Mrs. John would be hard to replace on the Lodge Executive, for she has for a score of years been one of the Lodge's most unselfish workers. As a teacher of Theosophy to the inquirer she is unexcelled.
Mrs. Janison represents the Women's Social Committee and other departments, which may be described as the domestic side of the Lodge activities. Should a Social be required, a Convention be in view, or decorations needed, Mrs. Janison is the link which the Executive retains with a great number of our lady members, who can invariably be relied upon to do what is necessary.
Mrs. T.H. Martyn has for a great many years been the presiding genius of this unostentatious but effective division of our membership. She also is in charge of the young people's activity, The Round Table.
The new Executive will be presided over by a Past President, Mr. Macro, who is intimately acquainted with all the concerns of the Lodge, and has been for many years closely associated with the activities of "The League of Helpers."
Mr. Barnes, as Senior Vice-President, takes office for the first time. He is a good speaker and tireless worker, with the advantages of comparative youth ripened by the experience of the Great War. That reminds us that Messrs. Harrison, Houstone and Ingamells are also returned soldiers. It is surely a fortunate thing for the Sydney Lodge that it is to be served by this quartette of young men, whose love for humanity has been proven by the greatest of all sacrifices. It was largely the inspiring influence of Theosophical teaching that made volunteers of them years ago: it is the prompting of the Divine Spirit within them, fanned to flame by courage and accomplishment, which still binds them to the wheel of human service. Messrs. Burt, Mackay, Chappel and Martyn are all past presidents with ripe experience. The last-named is also one of the two Trustees who control the Lodge property. Mr. Ian Davidson is another well-known and experienced worker. No less than seven of the Executive are on the regular lecturing staff of the Lodge, and probably this number will be added to before the year is out. Altogether the Sydney Lodge should be in very good hands during 1922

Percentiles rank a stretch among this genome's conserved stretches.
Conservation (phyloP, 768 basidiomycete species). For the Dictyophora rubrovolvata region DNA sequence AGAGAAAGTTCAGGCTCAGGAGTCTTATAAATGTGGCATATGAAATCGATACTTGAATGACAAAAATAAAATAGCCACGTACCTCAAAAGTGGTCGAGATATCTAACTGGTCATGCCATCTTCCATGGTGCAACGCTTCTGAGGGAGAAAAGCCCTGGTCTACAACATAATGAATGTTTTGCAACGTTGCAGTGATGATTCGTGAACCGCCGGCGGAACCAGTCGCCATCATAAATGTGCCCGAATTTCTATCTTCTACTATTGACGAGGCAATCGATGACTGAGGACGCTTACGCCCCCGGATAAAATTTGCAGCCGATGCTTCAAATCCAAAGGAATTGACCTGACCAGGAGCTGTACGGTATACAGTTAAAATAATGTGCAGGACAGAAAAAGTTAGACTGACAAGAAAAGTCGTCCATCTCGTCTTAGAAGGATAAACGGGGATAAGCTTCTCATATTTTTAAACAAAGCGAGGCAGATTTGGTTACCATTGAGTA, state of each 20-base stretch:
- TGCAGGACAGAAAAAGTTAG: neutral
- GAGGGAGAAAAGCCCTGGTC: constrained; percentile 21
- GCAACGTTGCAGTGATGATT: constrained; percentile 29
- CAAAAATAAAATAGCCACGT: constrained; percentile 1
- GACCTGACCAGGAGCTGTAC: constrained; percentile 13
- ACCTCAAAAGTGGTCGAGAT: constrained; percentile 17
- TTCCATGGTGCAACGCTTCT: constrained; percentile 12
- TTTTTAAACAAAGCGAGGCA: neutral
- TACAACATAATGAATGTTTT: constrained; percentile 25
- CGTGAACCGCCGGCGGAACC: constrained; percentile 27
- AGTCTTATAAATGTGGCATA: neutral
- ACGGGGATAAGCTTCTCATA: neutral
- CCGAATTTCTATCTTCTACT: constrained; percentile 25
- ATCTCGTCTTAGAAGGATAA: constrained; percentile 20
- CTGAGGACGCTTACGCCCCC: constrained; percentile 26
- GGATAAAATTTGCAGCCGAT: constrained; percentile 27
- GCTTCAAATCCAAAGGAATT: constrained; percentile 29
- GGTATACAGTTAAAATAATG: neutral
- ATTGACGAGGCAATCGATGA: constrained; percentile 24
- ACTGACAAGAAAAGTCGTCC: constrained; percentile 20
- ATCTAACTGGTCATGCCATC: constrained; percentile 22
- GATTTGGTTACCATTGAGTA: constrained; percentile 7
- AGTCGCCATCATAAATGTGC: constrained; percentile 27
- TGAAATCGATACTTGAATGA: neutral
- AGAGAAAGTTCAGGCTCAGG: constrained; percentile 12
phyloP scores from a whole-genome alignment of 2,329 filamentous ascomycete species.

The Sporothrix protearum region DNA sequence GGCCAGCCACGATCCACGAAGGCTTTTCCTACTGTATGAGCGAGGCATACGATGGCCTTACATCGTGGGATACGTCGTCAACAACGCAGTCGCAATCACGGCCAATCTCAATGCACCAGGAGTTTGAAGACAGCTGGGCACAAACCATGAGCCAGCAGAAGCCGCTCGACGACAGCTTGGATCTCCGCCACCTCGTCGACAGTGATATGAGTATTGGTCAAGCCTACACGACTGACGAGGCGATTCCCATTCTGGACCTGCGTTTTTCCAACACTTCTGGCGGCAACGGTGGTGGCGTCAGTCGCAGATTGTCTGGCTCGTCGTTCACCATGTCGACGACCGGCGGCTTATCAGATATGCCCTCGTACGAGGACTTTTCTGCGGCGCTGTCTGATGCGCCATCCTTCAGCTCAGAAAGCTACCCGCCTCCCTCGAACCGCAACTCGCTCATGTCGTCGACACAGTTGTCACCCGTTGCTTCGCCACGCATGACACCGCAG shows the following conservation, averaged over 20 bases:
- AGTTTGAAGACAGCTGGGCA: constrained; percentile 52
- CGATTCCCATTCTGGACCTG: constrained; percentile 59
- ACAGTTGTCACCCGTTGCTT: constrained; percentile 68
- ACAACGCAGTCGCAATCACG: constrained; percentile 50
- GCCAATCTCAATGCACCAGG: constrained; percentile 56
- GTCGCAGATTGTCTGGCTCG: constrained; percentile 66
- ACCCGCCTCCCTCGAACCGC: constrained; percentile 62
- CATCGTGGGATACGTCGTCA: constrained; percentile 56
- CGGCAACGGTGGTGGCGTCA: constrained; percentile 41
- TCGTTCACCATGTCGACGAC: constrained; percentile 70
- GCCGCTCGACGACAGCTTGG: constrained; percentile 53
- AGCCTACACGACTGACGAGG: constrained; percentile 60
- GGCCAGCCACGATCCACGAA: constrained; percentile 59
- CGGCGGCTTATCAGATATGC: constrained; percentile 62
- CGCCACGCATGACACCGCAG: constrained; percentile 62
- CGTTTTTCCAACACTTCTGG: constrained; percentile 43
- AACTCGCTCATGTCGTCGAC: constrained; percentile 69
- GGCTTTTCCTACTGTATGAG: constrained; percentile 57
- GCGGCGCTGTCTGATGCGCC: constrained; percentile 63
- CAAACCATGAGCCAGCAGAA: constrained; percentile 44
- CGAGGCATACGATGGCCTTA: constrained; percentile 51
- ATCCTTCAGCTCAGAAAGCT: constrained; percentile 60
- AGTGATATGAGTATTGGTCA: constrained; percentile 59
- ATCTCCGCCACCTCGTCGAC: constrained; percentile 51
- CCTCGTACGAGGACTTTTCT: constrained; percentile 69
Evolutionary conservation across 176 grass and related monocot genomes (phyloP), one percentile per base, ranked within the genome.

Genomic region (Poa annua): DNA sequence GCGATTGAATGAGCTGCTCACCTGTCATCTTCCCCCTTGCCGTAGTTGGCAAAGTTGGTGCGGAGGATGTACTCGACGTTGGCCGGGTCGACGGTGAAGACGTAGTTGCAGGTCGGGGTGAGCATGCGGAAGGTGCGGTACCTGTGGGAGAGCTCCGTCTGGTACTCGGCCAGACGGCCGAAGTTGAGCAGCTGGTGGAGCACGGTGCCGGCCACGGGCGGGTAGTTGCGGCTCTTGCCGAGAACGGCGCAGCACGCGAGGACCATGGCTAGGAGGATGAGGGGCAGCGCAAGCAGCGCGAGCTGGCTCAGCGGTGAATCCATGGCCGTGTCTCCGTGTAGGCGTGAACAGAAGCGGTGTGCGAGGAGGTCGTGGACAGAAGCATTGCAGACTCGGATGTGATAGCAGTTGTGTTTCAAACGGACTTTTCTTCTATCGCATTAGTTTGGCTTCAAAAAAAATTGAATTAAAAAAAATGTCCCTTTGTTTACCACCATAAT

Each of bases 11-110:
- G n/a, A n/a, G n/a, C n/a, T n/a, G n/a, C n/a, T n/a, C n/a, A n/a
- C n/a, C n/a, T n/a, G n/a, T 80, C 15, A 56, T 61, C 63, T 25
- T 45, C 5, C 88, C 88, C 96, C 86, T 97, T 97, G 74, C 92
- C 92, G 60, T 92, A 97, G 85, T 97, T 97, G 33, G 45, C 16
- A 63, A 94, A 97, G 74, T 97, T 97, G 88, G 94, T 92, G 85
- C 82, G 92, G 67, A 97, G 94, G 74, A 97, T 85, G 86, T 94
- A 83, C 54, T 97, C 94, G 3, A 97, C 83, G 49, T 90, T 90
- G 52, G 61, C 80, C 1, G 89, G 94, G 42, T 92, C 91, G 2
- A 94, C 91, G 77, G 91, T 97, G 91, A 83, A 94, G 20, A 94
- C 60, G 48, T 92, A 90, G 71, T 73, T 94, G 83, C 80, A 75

An invitation has been sent to Mrs. Besant by the Australian Section to open its next Convention, which is to be held in Melbourne at Easter. The President, if she is able to accept, will meet with a warm welcome at the hands of Australian Lodges. Her last visit was in 1908, and much water has flowed under the bridges since then. The name of the T.S. President will pass down to history as one of the big figures of the century, and it will be, to say the least, of interest to our new generation of members to see Mrs. Besant, and to hear her speak, especially to hear her speak, for few live today who can be compared with her in eloquent expression.
The Australian General Secretary, Dr. Bean, has an excellent and practical article in January T. in A. entitled Personal Prevention of V.D. The writer expresses his first fears that easy methods of avoidance of Venereal Disease would increase vice, and the tendency to sex promiscuity, but he reasons himself out of that view into the larger and truer one that the State's duty to the individual is to ensure to him, so far as possible, a sound, healthy physical body, and to meet the tendency to sexual excess by an idealistic campaign against self-indulgence. A careful perusal of Dr. Bean's article will help to a clearer understanding of the principles underlying this difficult problem, and probably satisfy the reader that the author strikes the right note, clearing the way for practical support of the proposals mooted by the British Medical Association to establish prevention depots for both sexes.